Perhaps the hardest hit were their women, matriarchal leaders who became little more than property of the men who arrived to work in Chickaloon, Larson said. “My great-great-grandfather, a 30-year-old from Arkansas found my great-great-grandmother playing in the woods when she was 13. He dragged her out, married her, and subjected her to a life of abuse. She later shot and killed him after a particularly brutal attack. Her story is not unique.”

When the original mine shut down in 1922, the Chickaloon had lost much of their tribal identities, cultural roles, and their relationship with the natural world. “Our environmental department is restoring traditional lands, streams, and habitats after years of resource exploitation with no foresight for future inhabitants. We still struggle to maintain a balance between the environment and economic development because we have an intimate understanding of how thoughtless resource extraction can impact our environment and its inhabitants,” Larson said. “To further complicate matters, our people have had to deal with territorial law, racism and discrimination, statehood, federal government, local government, and other laws and regulations that impact us today.”

Though the tribe has worked hard to re-unify and recover from these years of trauma, “internalized oppression, colonization, and generational trauma continue to manifest themselves today in a variety of ways among our people,” Larson said.

The tribe is addressing these issues. Chickaloon Village has the only tribally owned and operated school in Alaska, where they teach their history, culture, language, and traditional values. The health department focuses on physically, mentally, emotionally, and spiritually nourishing and restoring their people.

“I am sad to say we are still working to develop positive relationships within the borough, particularly with the borough assembly and with the Sutton community council,” Larson said. “Our tribe continues to suffer from racism and oppression and we fight every day to protect our environment, our culture, and our future generations.

“Our people have spent the last hundred years trying to recover from this. We are asking to be given a chance to keep our culture and our traditional way of life,” Larson said. “The mine propitiates the historical trauma through destroying our land, the blasting will scare away the moose that we eat and use in ceremony, it will pollute the stream and destroy our salmon stocks that are just finally bringing back.”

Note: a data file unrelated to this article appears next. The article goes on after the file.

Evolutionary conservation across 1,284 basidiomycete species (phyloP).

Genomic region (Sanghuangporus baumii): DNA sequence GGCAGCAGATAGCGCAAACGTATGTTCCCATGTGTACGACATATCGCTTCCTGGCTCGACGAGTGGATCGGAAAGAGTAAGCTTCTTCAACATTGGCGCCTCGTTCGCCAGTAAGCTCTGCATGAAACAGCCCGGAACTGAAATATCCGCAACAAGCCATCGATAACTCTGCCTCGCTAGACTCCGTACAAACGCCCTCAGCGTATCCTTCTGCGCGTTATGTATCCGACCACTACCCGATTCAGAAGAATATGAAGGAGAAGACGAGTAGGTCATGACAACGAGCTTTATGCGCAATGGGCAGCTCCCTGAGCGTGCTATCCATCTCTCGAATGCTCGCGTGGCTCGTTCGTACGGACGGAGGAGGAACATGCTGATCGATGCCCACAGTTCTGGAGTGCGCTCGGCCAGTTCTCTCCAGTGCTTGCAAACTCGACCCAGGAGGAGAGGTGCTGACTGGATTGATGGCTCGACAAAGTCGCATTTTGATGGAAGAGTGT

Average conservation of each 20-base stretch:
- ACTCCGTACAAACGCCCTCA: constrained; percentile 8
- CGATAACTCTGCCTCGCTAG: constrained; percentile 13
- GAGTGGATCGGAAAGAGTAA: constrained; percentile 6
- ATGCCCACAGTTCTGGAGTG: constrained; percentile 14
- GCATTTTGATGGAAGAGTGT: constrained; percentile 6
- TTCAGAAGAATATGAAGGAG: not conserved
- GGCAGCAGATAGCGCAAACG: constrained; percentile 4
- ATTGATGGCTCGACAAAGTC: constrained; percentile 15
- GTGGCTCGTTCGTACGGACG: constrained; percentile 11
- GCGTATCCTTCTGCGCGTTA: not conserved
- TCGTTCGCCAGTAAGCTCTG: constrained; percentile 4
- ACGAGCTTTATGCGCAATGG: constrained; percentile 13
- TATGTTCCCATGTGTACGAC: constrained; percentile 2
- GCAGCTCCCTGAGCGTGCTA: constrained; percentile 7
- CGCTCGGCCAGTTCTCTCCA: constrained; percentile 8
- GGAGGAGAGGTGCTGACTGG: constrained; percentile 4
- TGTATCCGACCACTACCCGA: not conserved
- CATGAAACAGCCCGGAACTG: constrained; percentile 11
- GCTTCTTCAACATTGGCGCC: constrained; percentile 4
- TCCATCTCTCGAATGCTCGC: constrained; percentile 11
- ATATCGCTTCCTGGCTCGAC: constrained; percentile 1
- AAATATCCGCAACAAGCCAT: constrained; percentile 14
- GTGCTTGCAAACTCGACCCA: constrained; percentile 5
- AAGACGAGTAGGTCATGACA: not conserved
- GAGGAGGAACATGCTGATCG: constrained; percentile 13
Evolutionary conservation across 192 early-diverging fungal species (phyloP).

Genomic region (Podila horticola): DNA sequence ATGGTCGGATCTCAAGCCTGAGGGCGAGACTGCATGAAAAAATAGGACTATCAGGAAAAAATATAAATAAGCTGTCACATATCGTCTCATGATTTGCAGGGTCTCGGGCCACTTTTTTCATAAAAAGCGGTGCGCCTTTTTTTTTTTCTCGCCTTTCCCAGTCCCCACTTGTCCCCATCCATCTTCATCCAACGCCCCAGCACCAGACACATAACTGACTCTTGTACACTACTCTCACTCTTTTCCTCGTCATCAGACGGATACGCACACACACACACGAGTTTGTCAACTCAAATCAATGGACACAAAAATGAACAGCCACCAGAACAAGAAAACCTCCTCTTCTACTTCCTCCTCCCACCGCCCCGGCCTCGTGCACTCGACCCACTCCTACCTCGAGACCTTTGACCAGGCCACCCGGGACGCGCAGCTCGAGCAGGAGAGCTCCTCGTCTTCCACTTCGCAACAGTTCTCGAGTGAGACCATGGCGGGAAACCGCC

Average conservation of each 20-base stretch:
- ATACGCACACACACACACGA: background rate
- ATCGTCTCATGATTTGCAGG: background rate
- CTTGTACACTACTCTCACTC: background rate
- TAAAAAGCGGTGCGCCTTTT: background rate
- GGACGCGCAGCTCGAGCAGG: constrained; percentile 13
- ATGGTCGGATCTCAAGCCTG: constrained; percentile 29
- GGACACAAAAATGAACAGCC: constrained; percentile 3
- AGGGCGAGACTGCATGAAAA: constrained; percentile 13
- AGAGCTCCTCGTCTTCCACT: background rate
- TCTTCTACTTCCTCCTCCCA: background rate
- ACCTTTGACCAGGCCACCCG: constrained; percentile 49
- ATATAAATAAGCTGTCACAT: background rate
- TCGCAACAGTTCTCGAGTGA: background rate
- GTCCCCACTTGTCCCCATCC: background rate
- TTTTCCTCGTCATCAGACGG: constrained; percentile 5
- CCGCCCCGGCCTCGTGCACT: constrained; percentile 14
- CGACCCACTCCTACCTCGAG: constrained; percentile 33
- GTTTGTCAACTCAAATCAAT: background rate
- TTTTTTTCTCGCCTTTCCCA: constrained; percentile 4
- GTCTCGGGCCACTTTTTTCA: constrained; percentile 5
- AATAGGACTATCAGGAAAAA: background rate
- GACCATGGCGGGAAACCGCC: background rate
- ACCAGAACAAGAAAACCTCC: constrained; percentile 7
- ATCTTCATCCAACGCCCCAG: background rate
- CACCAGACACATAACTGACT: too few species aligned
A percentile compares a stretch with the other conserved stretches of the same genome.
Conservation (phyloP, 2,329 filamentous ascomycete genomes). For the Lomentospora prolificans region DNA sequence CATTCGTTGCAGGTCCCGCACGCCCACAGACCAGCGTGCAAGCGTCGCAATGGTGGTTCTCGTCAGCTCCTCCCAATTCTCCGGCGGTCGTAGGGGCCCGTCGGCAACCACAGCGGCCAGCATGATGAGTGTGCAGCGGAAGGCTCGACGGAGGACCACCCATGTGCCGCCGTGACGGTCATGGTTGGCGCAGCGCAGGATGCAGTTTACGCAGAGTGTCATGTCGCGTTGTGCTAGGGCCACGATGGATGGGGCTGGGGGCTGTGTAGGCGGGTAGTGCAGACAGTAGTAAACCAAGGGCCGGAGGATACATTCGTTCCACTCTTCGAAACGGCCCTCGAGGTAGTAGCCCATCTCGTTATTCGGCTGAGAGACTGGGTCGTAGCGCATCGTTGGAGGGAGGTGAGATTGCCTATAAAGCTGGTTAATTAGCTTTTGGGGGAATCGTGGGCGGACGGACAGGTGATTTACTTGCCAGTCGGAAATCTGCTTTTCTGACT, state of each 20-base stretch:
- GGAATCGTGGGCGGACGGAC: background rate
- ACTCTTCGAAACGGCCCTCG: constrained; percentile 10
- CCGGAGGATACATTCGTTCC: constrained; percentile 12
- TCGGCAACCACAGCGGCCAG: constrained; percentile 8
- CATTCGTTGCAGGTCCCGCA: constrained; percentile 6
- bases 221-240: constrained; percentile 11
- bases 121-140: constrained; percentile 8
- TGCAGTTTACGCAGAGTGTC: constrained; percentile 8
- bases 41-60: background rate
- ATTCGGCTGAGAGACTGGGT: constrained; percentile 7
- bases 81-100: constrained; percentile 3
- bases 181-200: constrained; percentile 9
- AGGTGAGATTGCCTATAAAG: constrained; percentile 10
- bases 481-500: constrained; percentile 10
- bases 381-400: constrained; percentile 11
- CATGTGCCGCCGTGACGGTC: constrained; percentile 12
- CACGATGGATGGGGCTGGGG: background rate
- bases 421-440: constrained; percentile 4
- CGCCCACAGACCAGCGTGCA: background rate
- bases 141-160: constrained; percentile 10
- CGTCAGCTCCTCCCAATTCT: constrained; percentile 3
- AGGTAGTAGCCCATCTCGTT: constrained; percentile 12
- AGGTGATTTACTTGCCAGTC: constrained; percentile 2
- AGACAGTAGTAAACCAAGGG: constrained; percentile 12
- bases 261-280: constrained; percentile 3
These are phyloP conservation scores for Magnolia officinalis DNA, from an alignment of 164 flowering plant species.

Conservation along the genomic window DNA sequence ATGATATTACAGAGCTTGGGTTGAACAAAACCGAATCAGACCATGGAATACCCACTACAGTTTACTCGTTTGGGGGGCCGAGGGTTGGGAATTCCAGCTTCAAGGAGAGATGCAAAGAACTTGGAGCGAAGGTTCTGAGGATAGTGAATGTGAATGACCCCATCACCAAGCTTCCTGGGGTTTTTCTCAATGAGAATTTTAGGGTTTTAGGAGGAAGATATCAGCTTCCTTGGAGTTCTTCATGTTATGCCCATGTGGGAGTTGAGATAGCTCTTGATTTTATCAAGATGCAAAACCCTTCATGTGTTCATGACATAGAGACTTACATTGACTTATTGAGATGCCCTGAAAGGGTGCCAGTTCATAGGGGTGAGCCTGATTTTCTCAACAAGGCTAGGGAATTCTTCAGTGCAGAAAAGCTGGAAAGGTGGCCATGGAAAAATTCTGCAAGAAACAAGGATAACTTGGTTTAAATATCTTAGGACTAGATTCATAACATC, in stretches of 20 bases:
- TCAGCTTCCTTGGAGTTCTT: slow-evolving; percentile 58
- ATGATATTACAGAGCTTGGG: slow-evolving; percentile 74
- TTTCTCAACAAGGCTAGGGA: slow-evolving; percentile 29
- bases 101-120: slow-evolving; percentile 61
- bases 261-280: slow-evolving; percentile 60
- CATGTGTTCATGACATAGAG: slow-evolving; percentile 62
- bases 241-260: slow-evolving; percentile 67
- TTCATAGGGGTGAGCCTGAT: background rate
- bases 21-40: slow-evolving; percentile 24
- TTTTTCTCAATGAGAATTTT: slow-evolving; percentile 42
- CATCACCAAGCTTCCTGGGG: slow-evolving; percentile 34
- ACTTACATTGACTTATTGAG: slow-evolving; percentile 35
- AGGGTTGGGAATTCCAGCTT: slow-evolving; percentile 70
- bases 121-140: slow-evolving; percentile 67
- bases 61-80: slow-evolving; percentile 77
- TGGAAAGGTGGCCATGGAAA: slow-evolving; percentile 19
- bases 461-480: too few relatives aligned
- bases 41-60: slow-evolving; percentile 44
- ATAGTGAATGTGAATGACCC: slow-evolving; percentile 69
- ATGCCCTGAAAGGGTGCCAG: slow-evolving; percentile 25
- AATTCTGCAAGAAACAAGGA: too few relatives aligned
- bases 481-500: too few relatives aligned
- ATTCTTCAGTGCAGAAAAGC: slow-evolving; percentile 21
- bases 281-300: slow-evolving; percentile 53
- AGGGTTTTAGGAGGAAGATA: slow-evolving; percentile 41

What is happening here has played out throughout Alaska. Gold, silver, copper and coal mines are located on rivers that carry tailings or wastes. Tribal communities need rivers, too, for water, sustenance, and ceremony. Where there is or was a mine there likely is, or once was, a tribal community.

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September 28, 2011

Video: Aboriginals and Other Oil Sands Opponents Explain their Position

Click here to view the embedded video.

Monday’s protest outside the House of Commons in Ottawa against the Alberta Oil Sands netted more than 100 arrests—according to Greenpeace, which helped organize the demonstration, it was closer to 200—and brought together aboriginals and environmentalists from all across Canada.

tar sands icon Video: Aboriginals and Other Oil Sands Opponents Explain their Position

In this video you will hear from Bill Erasmus, Chief of the Dene Nation, which has come out against the Northern Gateway pipeline proposed by Enbridge from the oil sands to the Pacific coast of British Columbia, and from Jackie Thomas, Chief of the Saik’uz First Nation and a leader of the Yinka Dene Alliance, which also opposes the pipeline.

“We are letting the Americans know that we do not support the Keystone XL pipeline,” Erasmus said before hundreds of protesters, pointing out that he has gone to Washington, D.C., twice this year to let the U.S. government know that.

Read more about the protest and, after you’ve watched the video, peruse some of Indian Country Today Media Network’s coverage of the Washington protests and surrounding issues, and click onto our slide show of aerial oil sands photos at right.

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October 1, 2011

Fallout Persists from Spring Floods in Manitoba

Months after spring floods have receded, some Manitoba First Nations are still displaced, leading two of them to file suit and one to request barracks housing through the winter.

The Peguis and Ebb and Flow First Nations filed lawsuits in mid-September, claiming that dislocation and other effects from last spring’s record flooding have still not been addressed. In suits filed in federal court in Winnipeg, both First Nations allege that floodwaters were diverted into Lake Manitoba to keep cities like Port La Prairie dry, but at the expense of their agricultural land, residential areas and sacred sites. The two First Nations are suing Manitoba Hydro, the federal government, the province and the Crown utility.

“These First Nations…are sick and tired of the government of Manitoba and Manitoba Hydro … flooding hundreds of thousands of acres of land without any concern whatsoever to the needs and interests of Manitoba First Nations,” Jeffrey Rath, a lawyer from Alberta who represents the First Nations, told the Canadian Press.

Hundreds of people, many of them First Nations citizens, were forced from their homes by the April flooding. Although vacation-home owners and farmers can apply for compensation from the province, First Nations do not qualify because they are the responsibility of the federal government, Rath told the Canadian Press.